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Spring 98
Issue 5

Opening Thoughts

Community, Commerce & Consumer Greed
by Joe Nagel

Race & Community on Portland's NE 14th Place
by Ness Mountain

Community Theater
by Rebecca O'Day

Intentional Community
by Tim McDevitt

Reflections on Simplicity
by Carolyn Berry

Community Values
by Mike Swaim

Trance Dance
by Wilbert Alix

A Path To Community
by Melita Marshall

Starry Eyed
by Spyrit

(Intentional Community . . . )

The first assumption is that we all speak the same language, that the same words mean the same thing to everyone. Not so. We may all dedicate ourselves to living mindfully in the spirit of love, unity, honesty and service; however, love can be romantic love, filial love, sisterly or brotherly love, or it could also be tough love, perhaps brutally tough love, in which case can it still be called love? I witnessed a thirteen year old boy, caught stealing, seated before an assembly of the entire community with his face in his hands and thoroughly shamed for over an hour under the aegis of tough love. I am not a developmental psychologist. It could very well have been the truly compassionate and corrective response. But it turned my stomach, and I strongly suspect it did not help the boy with his problem.

In like manner, unity can come to mean the suppresion of diversity. Honesty can mean, “to thine own self be true,” but not necessarily to anyone else, and a life of service can be a life of self-service.

There are forty year-round residents of Breitenbush, give or take, and we read the Credo aloud at the beginning of most of our meetings. As the Credo is intoned, heads nod sagely, lips smile benevolently and eyelids lower reverently. But what is rattling around in our forty-odd nodding skulls is anybody’s guess. I suspect there is an absolute minimum of forty-odd interpretations of the Credo. I revise mine daily.

Closely associated with the above assumption is assumption #2: Common values translate into common behavior. Hah! In a tiny community with clearly stated values and explicit provisions for abiding by them, we’ve still had problems with theft, infidelity, dishonesty, jealousy, greed. Your basic seven deadly sins.

Another close relation, assumption #3: Common interests result in common goals. Maybe. Maybe not. At Breitenbush we share the strong common interest of operating a wilderness retreat center. Yet some of us would like to see it run along more monastic lines. Others would like to see it become more secular. We have had heated debates over whether we should serve coffee, or about how family-oriented we should be. I have found that the most unifying endeavor still leaves plenty of room for contention, if the spirit is willing.

Which brings us to assumpton #4: The values we set forth attract a certain kind of person. Perhaps. One of the requirements of residency at Breitenbush is expressing alignment with the Credo, so in some sense we utilize it as a screen. But as I’ve already stated, the values expressed therein are extremely broad and subject to myriad interpretations. I am happy to see regions, socio-economic strata, and levels of education broadly represented at Breitenbush. I have been delighted to meet self-educated people who are remarkably well educated.

I am less happy to see that our community is predominantly white (“Whitenbush” as one black applicant said), predominantly middle-class, predominantly single people in their twenties and thirties.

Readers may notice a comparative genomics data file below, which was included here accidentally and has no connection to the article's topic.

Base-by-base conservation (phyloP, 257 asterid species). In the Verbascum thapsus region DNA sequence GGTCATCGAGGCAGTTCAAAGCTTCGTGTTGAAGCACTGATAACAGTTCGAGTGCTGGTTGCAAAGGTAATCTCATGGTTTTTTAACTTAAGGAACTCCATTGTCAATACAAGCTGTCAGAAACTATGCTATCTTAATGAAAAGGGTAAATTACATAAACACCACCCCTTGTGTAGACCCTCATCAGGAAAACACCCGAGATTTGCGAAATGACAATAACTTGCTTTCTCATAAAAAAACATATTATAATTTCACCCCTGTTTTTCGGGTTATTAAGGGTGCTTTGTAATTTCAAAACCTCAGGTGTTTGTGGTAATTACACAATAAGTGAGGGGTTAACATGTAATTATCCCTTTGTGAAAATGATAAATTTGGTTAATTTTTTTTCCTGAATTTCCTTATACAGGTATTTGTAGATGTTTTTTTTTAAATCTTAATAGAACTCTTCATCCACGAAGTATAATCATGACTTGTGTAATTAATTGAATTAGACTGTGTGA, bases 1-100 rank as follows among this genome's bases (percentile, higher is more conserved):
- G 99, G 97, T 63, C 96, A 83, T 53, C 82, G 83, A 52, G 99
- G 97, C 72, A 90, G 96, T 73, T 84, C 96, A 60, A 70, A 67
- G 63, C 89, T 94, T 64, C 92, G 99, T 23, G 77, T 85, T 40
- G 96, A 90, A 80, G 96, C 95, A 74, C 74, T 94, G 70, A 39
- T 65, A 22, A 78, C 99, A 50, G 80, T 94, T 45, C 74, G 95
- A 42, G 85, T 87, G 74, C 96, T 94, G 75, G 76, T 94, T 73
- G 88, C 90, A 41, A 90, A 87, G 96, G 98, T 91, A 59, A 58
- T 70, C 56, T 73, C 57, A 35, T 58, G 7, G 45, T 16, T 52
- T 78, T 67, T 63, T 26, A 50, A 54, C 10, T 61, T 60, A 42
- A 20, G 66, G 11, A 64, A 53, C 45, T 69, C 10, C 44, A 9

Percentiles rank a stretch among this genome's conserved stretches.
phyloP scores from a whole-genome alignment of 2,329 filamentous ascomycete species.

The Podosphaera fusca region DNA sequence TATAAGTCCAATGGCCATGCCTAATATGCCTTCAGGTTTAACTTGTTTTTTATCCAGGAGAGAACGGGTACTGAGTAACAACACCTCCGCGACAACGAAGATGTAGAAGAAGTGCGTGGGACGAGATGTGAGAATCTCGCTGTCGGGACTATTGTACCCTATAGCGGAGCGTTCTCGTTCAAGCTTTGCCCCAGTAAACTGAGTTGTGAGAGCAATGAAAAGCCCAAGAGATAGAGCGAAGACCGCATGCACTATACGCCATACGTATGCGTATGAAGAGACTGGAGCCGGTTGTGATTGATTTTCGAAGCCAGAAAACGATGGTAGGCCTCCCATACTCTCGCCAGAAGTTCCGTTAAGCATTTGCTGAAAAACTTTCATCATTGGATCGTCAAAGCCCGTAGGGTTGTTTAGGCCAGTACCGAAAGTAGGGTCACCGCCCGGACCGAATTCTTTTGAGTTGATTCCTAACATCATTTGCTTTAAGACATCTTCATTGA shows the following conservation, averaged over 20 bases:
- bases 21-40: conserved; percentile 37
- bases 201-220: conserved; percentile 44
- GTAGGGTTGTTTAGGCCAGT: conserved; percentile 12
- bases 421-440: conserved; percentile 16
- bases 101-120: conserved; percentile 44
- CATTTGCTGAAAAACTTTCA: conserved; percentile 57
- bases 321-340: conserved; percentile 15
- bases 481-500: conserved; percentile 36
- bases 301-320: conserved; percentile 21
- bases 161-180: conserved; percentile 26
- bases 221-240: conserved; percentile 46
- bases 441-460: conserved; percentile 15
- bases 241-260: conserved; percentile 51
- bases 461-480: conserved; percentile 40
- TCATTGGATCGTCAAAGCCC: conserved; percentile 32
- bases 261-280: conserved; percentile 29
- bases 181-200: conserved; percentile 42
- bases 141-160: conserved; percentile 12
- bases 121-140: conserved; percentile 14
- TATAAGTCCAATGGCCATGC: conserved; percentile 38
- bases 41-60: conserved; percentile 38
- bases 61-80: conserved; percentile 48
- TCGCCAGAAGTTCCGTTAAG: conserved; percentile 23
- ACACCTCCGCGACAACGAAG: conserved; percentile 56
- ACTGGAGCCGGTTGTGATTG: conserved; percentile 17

I do not believe that Breitenbush has ever discriminated on the basis of race. Based on my thirty plus years experience in the backcountry, I would say that the wilderness experience, at least in America, is principally a white, middle-class experience. I think that Breitenbush is generally looking for easy-going personalities (which leaves me out), someone you can reason with (which lets me back in), or, if reason fails, someone who will excuse your behavior on the basis of the state of your childhood, chakras, aura, karma or natal chart. Which leaves me back out again. All things being relative, I think it’s safe to say that as a community, we are moderately diverse, which is to say, moderately homogenous, and I would add that how a person expresses alignment with our credo is probably more significant than the fact that they say they do.

One way in which we are extremely diverse is in the matter of personal style. Some of us have short hair while others have enough to stuff a mattress. Some of us are clad in L.L. Bean while others apparently pick through the Berkeley Goodwill bin. Some indulge in a variety of footwear while others wear Birkenstocks in any and all conditions. This is hardly revelatory, and so what anyway. But I mention it because it does have a significant impact on me. You see, there is also great diversity in levels of personal hygiene. I tend to hover near the Felix Unger end of the spectrum while others, under the guise of returning to the Earth, have simply returned to the dirt. That’s fine, so far as it goes, but I must confess that it is difficult for me to share facilities like kitchens and bathrooms with them.

It is a good lesson in tolerance for me, as I am in other ways a lesson in tolerance for them. I’ve given up trying to change such things (though it wasn’t easy and I can and do backslide). People have different standards, and in most cases I’ve found that trying to impose your own is not only arrogant but, more to the point, futile.

Which brings us at long last to the point, assumption #5, our final assumption and the piece de resistance: style imposed on substance will transform substance.

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